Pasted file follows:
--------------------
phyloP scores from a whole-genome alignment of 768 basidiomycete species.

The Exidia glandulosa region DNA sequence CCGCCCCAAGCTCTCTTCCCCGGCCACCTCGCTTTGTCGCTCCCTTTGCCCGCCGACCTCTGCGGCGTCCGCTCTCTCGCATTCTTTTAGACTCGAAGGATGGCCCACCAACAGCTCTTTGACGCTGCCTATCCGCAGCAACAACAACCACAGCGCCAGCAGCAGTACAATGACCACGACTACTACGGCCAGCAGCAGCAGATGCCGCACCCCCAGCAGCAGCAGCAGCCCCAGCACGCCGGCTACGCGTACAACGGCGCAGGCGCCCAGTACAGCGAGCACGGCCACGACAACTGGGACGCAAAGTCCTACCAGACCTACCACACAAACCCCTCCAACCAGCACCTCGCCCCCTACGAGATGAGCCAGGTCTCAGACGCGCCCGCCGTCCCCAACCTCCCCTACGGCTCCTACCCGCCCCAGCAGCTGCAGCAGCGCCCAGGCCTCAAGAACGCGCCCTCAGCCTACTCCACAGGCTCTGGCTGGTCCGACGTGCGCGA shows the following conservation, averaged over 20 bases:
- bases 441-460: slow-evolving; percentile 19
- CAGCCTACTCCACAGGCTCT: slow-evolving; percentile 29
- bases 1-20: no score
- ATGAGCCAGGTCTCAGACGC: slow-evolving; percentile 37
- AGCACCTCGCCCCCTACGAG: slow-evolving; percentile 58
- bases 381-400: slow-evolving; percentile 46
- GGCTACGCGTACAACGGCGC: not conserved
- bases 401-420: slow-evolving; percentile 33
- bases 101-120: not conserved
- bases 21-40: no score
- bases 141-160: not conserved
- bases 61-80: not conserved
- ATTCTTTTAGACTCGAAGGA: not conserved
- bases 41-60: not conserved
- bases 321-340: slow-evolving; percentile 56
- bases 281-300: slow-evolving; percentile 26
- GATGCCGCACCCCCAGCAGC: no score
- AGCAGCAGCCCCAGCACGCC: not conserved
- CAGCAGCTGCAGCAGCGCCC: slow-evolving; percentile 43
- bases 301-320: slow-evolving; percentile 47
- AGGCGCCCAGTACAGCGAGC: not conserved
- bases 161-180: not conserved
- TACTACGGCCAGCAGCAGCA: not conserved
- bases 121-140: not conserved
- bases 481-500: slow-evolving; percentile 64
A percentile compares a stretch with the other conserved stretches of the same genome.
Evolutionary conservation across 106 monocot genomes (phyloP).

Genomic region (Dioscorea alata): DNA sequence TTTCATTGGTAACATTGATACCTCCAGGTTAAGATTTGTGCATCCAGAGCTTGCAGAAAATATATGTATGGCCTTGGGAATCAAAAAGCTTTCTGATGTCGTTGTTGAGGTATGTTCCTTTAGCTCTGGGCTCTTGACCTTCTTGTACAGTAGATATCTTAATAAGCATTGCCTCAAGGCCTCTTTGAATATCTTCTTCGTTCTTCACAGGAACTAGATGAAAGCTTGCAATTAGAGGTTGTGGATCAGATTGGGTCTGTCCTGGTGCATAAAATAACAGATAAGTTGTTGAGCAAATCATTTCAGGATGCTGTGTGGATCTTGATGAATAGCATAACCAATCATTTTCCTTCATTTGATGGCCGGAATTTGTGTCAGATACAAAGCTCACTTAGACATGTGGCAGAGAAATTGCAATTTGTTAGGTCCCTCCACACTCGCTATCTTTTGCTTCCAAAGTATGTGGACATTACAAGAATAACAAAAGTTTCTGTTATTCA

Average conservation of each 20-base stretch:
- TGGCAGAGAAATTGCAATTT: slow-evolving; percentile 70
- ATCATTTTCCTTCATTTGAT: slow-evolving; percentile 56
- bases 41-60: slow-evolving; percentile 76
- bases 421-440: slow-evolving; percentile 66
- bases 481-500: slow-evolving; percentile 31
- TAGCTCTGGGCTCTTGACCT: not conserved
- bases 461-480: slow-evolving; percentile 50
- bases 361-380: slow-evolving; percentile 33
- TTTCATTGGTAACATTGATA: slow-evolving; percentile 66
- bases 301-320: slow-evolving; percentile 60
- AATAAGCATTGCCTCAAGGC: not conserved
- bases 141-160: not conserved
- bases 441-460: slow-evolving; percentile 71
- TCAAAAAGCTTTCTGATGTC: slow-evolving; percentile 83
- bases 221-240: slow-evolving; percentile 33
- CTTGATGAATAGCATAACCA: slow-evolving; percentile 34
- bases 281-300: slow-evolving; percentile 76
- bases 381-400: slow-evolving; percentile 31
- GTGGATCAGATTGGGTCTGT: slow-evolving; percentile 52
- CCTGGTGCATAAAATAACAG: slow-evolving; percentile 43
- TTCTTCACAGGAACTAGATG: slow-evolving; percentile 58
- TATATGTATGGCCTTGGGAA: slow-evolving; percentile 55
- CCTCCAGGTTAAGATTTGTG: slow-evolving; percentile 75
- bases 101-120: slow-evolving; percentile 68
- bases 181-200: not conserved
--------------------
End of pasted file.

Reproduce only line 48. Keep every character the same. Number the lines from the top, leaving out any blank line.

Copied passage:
- bases 281-300: slow-evolving; percentile 76